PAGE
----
In 1938, Orson Welles produced a controversial radio broadcast of HG Wells’ science fiction classic, The War of the Worlds. The radio play was staged as if it were a real broadcast with a reporter live on the scene as Martians invaded and destroyed the Earth. The broadcast holds the notoriety of causing widespread panic, and the stunt elevated the stage actor’s presence to the point that George Schaefer, an RKO Picture executive, offered him an exclusive motion picture contract. The contract was unheard of in Hollywood, especially to a relative newcomer like Welles. Welles would be allowed to develop a film, by himself, with no studio interference, cast his own actors (of which he borrowed heavily from his Mercury Theater), hire his own crew and would final cut. After some false starts, including a point-of-view adaption of Heart of Darkness, Welles decided to write his own story with partner Herman J. Mankiewicz. Wanting to develop a script where the story was told from multiple viewpoints by the people that knew the protagonist, Mankiewicz and Welles wanted to use a public figure and eventually settled on William Randolph Hearst. Hearst was a newspaper magnate of the time that was known for using his newspapers to influence public opinion (to put it nicely.) Mankiewicz used to frequent Hearst’s Xanadu-esque parties and had plenty of inspiration and first-hand knowledge to draw from. While Kane does include elements of other notable figures like Howard Hughes and even Welles himself, the character’s foundation is clearly Hearst. There are many comparisons to be made between Hearst and Kane that are better explored in the documentary The Battle Over Citizen Kane and the dramatization of the making of the film, RKO281. Needless to say, Hearst did everything in his considerable power to prevent the film from getting released, including planning a smear campaign on all of Hollywood, the goal being to get the studio heads to kill the film themselves. The top leaders of all the major studios at the time were shown a cut of the film with the idea that if they (or more accurately, their lawyers) saw anything that could be blatantly linked to Hearst, they would collectively reimburse RKO to shelve the picture forever. After negotiating with the studios to cut about 3 minutes out of the film, Citizen Kane was released to the general public in 1941. All of Hearst’s worries were for naught, however, as the film bombed at the box office and came and went without any real impact. The impact Hearst had was considerable, however, as even though the film was nominated for multiple Academy Awards the following year, it was roundly booed by the audience anytime it was mentioned.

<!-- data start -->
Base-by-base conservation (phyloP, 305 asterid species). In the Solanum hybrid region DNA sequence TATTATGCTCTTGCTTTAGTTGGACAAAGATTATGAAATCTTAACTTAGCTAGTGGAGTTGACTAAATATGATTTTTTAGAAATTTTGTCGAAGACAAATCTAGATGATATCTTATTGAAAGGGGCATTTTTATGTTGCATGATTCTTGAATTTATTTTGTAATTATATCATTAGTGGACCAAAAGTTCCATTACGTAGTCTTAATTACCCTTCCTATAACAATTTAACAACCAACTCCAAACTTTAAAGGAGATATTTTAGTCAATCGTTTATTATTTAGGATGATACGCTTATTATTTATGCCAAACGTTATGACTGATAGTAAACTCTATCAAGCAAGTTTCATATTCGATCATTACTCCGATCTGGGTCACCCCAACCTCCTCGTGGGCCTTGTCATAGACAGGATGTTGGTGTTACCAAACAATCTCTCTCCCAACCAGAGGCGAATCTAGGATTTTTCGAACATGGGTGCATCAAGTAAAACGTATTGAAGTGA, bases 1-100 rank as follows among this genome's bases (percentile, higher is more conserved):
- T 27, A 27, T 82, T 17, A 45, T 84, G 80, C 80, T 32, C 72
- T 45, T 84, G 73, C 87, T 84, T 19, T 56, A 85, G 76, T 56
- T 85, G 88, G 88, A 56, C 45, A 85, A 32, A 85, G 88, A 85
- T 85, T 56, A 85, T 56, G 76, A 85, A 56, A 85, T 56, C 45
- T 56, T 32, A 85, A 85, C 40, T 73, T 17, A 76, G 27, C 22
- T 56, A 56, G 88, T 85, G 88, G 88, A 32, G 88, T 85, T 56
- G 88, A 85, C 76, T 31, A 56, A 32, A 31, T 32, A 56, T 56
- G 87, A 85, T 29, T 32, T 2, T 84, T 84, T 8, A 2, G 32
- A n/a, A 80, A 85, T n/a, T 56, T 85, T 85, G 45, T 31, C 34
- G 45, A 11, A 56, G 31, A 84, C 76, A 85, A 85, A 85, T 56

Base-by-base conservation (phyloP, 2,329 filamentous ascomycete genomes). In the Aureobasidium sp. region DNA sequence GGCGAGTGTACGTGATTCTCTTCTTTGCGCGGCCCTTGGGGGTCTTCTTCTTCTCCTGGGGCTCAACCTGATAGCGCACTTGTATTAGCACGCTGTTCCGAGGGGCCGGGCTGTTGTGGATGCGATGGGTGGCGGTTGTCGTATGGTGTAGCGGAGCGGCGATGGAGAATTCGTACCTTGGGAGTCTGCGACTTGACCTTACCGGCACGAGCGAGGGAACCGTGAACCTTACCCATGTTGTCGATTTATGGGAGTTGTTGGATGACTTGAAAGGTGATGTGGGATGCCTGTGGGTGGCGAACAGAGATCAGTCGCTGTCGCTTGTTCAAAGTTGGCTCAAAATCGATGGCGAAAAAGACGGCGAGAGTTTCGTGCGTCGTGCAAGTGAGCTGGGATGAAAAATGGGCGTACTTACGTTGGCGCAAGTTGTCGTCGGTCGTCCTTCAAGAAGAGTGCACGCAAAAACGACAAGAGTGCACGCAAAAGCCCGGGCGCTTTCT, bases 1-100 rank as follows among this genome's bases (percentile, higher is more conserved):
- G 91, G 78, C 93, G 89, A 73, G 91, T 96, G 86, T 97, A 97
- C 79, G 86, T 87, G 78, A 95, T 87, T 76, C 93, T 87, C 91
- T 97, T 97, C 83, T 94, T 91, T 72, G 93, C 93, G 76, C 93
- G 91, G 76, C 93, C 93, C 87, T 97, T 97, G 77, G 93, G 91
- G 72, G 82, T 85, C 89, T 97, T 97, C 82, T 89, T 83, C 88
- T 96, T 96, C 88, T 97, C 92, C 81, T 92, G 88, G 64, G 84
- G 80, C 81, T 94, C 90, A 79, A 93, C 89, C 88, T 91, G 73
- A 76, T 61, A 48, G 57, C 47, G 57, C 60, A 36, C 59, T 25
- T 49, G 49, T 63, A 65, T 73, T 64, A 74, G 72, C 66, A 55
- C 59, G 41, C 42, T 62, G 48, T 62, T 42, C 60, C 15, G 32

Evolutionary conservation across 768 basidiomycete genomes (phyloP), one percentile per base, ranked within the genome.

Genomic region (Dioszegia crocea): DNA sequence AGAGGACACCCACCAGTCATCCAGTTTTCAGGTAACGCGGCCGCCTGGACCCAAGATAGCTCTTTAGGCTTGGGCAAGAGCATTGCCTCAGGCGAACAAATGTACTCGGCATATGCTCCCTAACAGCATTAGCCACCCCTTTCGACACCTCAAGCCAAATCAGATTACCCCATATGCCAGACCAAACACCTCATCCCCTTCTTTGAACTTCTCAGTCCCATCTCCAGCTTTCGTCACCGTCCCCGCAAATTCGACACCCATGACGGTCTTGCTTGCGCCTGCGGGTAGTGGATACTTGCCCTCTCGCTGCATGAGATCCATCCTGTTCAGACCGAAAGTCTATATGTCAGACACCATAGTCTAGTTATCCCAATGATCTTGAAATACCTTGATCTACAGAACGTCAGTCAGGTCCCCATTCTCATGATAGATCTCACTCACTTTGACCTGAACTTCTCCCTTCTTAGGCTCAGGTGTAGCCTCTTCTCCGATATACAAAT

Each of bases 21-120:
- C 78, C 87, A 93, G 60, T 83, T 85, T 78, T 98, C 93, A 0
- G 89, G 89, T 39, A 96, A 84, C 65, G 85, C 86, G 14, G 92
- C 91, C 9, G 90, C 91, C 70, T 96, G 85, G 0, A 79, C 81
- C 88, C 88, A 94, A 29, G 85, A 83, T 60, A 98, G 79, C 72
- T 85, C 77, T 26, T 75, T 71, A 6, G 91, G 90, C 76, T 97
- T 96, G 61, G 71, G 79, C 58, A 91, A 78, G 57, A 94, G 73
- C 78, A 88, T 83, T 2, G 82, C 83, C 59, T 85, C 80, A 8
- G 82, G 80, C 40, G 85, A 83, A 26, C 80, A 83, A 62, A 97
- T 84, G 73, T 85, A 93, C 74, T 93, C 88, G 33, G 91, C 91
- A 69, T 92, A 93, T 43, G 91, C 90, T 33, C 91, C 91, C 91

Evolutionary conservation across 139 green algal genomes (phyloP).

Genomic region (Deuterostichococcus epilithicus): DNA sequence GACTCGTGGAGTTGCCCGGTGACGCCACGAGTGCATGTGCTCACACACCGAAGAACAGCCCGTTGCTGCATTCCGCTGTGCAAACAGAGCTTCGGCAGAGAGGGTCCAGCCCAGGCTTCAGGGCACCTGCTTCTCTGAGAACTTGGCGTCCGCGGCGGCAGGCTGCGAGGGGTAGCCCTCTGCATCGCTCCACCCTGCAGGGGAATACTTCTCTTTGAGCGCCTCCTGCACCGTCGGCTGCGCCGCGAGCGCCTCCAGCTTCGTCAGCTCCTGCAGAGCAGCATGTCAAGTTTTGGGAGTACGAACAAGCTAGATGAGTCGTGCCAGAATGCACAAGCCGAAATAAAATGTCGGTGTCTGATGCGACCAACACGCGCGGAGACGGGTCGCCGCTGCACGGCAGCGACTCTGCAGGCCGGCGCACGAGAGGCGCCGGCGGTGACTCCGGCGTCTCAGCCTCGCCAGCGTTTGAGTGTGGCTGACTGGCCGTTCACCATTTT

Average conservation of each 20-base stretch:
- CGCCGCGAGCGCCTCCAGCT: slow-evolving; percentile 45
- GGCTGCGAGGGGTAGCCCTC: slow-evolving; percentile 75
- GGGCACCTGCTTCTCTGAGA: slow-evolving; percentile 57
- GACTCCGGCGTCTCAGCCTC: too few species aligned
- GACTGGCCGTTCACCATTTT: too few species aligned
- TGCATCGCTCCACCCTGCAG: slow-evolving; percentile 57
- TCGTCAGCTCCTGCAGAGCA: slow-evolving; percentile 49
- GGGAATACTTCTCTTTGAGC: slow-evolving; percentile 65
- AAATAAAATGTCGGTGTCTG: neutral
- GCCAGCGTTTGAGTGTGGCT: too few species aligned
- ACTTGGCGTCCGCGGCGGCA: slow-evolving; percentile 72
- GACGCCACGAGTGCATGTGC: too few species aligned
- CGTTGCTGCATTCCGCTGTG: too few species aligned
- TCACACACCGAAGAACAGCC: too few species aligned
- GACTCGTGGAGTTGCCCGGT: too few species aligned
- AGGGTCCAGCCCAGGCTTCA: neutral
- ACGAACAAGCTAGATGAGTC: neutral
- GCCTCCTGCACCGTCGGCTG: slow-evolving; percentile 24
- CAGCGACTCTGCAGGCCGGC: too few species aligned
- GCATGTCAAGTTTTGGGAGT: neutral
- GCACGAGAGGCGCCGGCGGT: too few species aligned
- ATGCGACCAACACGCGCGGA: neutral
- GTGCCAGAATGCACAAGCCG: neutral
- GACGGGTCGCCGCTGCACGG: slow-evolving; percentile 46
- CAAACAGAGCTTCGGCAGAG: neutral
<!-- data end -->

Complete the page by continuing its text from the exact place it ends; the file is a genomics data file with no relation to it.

“Ahead of its time” is a term often applied to films that push the cinematic envelope, but there is no film of which the term is more appropriate than with Citizen Kane. Almost everything about the film defied convention. As we’ve covered already, the pre-production for this film was unheard of. Welles had a unique contract that allowed him autonomy to do basically whatever he wanted, from story to production. He hired his own crew. He cast his own mostly unknown actors out of his Mercury Theater company. The set was completely closed, even to RKO studio heads. Legend has it that when said executives tried to visit the set, Welles would have his crew toss a baseball around and would tell the execs that if he wanted them to stop wasting time and money they’d have to leave the set. When watching the finished film and comparing it to other Hollywood productions of the era, the difference is astounding. Everything from the story structure to the editing to the cinematography was just not standard Hollywood filmmaking.